When the other team has the ball, you get a few offensive options. The first button will make you tackle in whatever direction you're holding, which will knock down anybody it connects with and make them drop the ball. The lower the enemy team's defense stat, the more likely any player who gets knocked down will be stunned for a brief period. That's about the worst thing that can happen to a player, though, and there no fouls or penalties of any sort, so you can and should beat the crap out of the other team at all times. Hitting the second button will make your player jump into the air, and by pressing the attack button while they're airborne, they'll do a diving attack that can hit players below them and knock airborne opponents right out of the air.
When you're in possession of the ball, Button 1 will make your player throw the ball towards whichever direction you're holding on the joystick. The ball can bounce off the sides of the field, if it's going fast enough, and you can throw the ball into other players to knock them over, as well. Button 2 still jumps, useful for making mid-air passes and shots that are a little trickier to catch, although you'll need to take care not to get smacked out of the air by the other team. The third button will pass the ball to the nearest teammate, handily marked by a red or blue box around them and the word 'PASS'. You can pass the ball from anywhere on the screen, even if none of your teammates are actually visible. Of course, in a situation like that, you'll have to deal with the possibility of the other team making an interception, but long-distance passes are great from putting some quick distance between the ball and your goal.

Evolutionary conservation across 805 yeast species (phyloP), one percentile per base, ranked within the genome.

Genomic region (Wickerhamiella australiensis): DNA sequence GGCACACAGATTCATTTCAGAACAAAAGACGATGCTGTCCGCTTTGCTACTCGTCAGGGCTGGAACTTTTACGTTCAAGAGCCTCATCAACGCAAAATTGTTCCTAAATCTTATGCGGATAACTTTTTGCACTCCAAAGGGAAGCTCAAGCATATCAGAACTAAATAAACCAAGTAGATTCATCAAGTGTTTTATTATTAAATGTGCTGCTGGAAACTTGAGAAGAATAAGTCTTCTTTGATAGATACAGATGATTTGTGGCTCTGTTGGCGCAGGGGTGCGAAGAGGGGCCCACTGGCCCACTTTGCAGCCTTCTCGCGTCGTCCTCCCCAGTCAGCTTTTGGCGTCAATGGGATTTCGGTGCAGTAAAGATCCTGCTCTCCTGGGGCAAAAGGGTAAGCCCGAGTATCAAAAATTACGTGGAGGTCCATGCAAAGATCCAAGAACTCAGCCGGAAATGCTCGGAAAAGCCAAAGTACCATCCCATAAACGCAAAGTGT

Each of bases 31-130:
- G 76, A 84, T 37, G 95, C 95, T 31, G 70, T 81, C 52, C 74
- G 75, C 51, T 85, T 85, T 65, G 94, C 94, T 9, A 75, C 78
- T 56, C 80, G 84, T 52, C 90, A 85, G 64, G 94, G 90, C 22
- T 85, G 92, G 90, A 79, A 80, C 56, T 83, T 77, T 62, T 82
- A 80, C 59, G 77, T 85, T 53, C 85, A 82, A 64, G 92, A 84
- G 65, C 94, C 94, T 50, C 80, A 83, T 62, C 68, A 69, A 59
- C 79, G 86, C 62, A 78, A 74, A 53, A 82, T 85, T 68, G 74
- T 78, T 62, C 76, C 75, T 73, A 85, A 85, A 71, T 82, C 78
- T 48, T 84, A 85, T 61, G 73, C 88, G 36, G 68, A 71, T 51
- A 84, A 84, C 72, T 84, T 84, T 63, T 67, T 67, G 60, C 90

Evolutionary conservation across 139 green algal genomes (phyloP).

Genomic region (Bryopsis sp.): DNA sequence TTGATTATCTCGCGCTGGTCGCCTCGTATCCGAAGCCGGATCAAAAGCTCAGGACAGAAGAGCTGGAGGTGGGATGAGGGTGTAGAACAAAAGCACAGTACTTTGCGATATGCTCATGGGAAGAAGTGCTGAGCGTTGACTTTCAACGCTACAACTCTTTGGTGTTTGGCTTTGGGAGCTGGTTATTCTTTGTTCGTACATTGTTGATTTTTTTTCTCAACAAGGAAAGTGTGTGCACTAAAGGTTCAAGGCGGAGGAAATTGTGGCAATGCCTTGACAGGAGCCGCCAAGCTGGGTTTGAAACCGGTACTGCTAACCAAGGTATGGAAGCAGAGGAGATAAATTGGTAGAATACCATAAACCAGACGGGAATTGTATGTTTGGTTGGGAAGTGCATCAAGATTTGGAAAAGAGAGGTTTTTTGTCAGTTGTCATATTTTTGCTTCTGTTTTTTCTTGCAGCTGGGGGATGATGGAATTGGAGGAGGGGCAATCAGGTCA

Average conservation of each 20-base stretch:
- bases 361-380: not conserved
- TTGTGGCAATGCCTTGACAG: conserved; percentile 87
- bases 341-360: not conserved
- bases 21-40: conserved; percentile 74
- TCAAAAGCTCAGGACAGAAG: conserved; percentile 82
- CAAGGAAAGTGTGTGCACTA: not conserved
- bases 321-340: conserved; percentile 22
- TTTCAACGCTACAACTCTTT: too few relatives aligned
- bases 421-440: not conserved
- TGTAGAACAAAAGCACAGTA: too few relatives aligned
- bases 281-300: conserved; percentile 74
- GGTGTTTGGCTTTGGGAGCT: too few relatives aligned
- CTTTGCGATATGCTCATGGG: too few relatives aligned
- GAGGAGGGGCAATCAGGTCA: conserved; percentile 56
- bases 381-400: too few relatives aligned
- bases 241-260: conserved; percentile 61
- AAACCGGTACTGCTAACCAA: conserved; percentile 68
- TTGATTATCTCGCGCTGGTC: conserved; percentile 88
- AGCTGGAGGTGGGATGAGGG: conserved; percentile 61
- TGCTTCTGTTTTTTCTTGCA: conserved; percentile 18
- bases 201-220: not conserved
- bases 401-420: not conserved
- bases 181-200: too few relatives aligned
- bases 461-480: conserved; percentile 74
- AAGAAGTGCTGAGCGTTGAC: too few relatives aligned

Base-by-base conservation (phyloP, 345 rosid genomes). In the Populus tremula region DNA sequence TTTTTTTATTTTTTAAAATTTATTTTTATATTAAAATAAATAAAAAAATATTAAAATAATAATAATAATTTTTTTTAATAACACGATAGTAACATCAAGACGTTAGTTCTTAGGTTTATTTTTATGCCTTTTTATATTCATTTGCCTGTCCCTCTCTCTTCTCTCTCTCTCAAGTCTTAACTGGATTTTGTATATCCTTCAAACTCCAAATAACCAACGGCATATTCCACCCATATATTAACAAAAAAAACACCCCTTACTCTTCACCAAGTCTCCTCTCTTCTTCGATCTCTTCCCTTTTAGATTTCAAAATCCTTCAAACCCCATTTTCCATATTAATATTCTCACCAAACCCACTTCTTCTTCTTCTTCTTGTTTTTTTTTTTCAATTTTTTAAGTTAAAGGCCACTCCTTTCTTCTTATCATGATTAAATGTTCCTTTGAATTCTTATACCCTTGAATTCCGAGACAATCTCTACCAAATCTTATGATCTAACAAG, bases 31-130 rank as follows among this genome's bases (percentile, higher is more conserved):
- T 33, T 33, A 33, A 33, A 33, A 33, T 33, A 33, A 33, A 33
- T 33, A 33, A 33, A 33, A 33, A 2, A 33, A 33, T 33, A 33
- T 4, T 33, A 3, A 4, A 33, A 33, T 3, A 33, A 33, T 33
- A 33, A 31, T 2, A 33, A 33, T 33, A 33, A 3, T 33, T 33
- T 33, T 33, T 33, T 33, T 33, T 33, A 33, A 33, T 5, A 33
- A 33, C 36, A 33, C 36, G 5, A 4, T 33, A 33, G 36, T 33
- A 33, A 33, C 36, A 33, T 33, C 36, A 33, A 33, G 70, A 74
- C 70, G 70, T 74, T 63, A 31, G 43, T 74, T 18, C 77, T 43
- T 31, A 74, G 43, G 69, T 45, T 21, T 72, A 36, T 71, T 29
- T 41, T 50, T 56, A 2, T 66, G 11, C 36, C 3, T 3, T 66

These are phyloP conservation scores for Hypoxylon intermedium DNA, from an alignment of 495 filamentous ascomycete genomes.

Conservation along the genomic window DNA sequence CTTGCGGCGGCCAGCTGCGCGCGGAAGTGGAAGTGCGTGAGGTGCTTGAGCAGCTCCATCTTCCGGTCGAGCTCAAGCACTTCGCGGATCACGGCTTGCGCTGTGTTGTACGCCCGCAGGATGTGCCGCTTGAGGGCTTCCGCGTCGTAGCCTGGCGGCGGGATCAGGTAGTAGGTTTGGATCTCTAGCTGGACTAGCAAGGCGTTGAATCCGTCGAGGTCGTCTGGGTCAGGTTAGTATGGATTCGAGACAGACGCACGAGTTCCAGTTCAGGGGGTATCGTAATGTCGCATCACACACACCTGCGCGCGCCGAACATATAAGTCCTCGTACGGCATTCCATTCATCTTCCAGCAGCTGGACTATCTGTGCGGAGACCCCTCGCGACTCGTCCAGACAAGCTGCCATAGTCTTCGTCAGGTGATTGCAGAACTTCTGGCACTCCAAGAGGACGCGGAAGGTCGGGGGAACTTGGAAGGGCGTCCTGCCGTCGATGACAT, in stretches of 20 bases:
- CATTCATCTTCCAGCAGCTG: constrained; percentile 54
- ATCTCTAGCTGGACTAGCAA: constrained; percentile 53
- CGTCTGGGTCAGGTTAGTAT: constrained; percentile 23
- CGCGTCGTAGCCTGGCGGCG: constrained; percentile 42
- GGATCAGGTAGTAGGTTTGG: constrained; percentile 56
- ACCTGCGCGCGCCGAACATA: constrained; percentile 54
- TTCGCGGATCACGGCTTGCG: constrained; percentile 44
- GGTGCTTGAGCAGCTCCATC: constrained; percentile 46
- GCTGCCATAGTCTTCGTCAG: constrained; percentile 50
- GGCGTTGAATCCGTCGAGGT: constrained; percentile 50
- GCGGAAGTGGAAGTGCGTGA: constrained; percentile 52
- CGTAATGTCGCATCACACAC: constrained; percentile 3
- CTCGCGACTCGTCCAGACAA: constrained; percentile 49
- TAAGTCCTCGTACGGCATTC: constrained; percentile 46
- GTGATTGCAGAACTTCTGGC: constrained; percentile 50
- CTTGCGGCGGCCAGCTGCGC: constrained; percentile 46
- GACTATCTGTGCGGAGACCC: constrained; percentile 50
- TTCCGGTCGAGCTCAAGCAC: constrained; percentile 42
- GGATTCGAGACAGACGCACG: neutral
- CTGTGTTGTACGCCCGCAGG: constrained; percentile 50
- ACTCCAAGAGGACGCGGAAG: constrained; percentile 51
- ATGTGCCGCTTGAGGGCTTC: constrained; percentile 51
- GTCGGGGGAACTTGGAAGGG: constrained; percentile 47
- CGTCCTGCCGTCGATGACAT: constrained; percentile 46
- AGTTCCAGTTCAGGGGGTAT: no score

Each team also has a power meter, located on the top left and top right of the screen. Power automatically recharges on its own, and takes about two to four seconds for a full charge, depending on your team's power stat. With a full power meter, hitting the third button while on defense will make your player fire an "Energy Arm". Energy Arms shoot off a spread of three projectiles, which will knock down whatever opponents they hit as if they had gotten tackled. This is the attack the AI players will generally use if the other team is really close to their goal, and while it can be tough to hit with sometimes, due to its spread, it's great for hitting any opponents out of range of your tackle move.